“I had to fight every step of the way and I’m glad I did,” said MacCormac.

“I’m not ashamed ... you have to follow your heart because you will find people who love you for you.”

Organizations: Sheridan College, Young Company

Geographic location: Prince Edward Island, Charlottetown, Montreal Toronto

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Recent comments

  • islandguy
    July 31, 2014 - 20:58

    Hey AC - it's part of their pride week coverage. and the reason it trumps you (and i's) heterosexuality is because no one is looking to kick the shit out of us because we like boobs.

    • From Away
      August 01, 2014 - 22:25

      Thx, island guy, for taking the time to respond to AC and help set him straight (no pun intended!) :-D

  • A.C
    July 31, 2014 - 14:09

    I'm happy for you but why does it need to be are front page write up for the last three days? I'm sending a write up to the paper about how I enjoy girls this is too much the paper doesn't need to be plastered with this.

    • Ian
      July 31, 2014 - 21:02

      Yes it does. You and I, as straight males, cannot even begin to comprehend what it's like to grow up as a member of the LGBTQ community. What I do know is that it's necessary for articles like these to be written, so people can stop for one minute and try, just TRY to understand what it's like to be antagonized your entire life, just because of your sexual preference. Most straight people will never experience the fear and shame a gay person has been made to feel, simply because of ignorance. Try to use articles like these as a tool to reflect upon yourself. Ask yourself why it makes you so uncomfortable to see an article like this on the front page. I doubt you'll be able to find any real answer. Why not be supportive and progressive? If you think "it's all good with the gays so they can shut up now" you need to give your head a shake. Society has so much further to go before the gays are all good.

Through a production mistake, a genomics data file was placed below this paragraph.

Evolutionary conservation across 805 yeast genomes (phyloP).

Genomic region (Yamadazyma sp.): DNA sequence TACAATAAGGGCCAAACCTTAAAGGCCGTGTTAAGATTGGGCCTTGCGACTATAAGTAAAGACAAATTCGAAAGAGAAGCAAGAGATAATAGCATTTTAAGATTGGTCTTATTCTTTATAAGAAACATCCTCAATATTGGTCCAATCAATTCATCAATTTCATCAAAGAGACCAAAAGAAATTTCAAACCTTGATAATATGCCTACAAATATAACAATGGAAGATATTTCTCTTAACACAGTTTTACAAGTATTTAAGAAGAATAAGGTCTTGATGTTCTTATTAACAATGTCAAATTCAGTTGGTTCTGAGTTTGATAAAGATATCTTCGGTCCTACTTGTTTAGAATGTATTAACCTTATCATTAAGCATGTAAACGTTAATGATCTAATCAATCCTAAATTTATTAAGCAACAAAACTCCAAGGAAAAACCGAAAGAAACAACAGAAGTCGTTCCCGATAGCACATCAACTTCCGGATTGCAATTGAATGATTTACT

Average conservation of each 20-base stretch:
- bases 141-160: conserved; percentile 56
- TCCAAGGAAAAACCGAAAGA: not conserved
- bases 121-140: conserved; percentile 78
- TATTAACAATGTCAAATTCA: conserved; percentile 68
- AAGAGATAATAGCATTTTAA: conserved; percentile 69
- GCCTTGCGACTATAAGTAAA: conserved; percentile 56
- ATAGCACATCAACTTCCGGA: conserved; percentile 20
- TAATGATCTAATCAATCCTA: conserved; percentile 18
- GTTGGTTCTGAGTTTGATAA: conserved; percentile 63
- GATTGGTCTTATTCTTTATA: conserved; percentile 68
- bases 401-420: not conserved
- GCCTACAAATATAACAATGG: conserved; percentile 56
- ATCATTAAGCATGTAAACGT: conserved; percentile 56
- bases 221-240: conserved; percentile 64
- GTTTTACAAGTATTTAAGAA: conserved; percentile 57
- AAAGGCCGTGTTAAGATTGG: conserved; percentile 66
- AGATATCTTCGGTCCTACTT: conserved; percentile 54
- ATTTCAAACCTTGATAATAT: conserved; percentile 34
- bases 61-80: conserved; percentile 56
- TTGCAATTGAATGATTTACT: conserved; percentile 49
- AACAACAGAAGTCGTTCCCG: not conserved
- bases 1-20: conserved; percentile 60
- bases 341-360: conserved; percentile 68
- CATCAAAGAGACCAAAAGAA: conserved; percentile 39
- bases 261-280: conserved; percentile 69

• You're Missing the Point
      July 31, 2014 - 21:21

      It's not about how much one enjoys guys or girls. It's about acknowledging the unfair oppression of a demographic for their very nature. Sexual Orientation, Race, Religion, Gender etc etc. When you've been oppressed or made to feel 'less than' for something instinctive to who you are, a completely normal reality, then there is a place to promote change. I encourage you to take a look at the stories in the coming days. Take an extra moment and give some thought to the lives presented. The Guardian is sharing factual stories of every day islanders who happen to be gay. It's about awareness, education and respect, and I applaud those individuals who have been willing to share their stories!

  • GuyPEI
    July 31, 2014 - 13:41

    What a walk down memory lane for me. I echo the experiences of these fine young gentlemen. I don't feel what we went through was necessarily something distinct to rural PEI. As I have grown and my circle of people has grown, a similiar experience was had in rural and metro areas of not only PEI but rather all over the globe. I applaud these young men and I am so sorry for what they have been put through on the way to full personal growth and acceptance. I know what became of my bullies... NOTHING! The best revenge is personal success!

  • Marisa
    July 31, 2014 - 13:09

    I love BOTH of you boys! Super proud of you for doing this.

  • Carmen McGrattan
    July 31, 2014 - 10:22

    Gentlemen, well done, proud of you... and to those people on PEI, who are still living in the 'stone ages'... these are human being, God's children, they are, what he chose for them to be. All the best to you in the future... be well and be safe.

  • Jeremy
    July 31, 2014 - 09:36

    Incredible article! Bullying and other forms of violence towards people within the LGBTQ community is so high in PEI. We have to work together to ensure no young people are made to feel bad about who they are.

  • Gay Islander
    July 31, 2014 - 09:28

    Great read! A story which is very relatable to anyone growing up gay in a small town. PEI has made huge progress over the years, and continues to today. Hats off to the organizations who work directly towards LBGT awareness, but also the general public and today's youth who recognize that sexual preference is simply a non-issue. As a young gay person, I often thought that I was meant to live in the city, like TO or Montreal, but I've come to realize that PEI has never let me down. Speaking from my own experience, this place is a great one for anyone - gay or straight - to live and build a life. I would be curious to know how these two gentlemen feel towards the island now, and hope that the challenging experiences of their teen years hasn't stifled their view of their home province moving forward. Thanks for sharing guys!

  • Anon
    July 31, 2014 - 09:26

    Tyler is a fine example of what every guy should be! Thank you for sharing your story, and good luck in your coming years!

  • Catherine O'Bryan
    July 31, 2014 - 07:15

    Excellent article! I wish them well.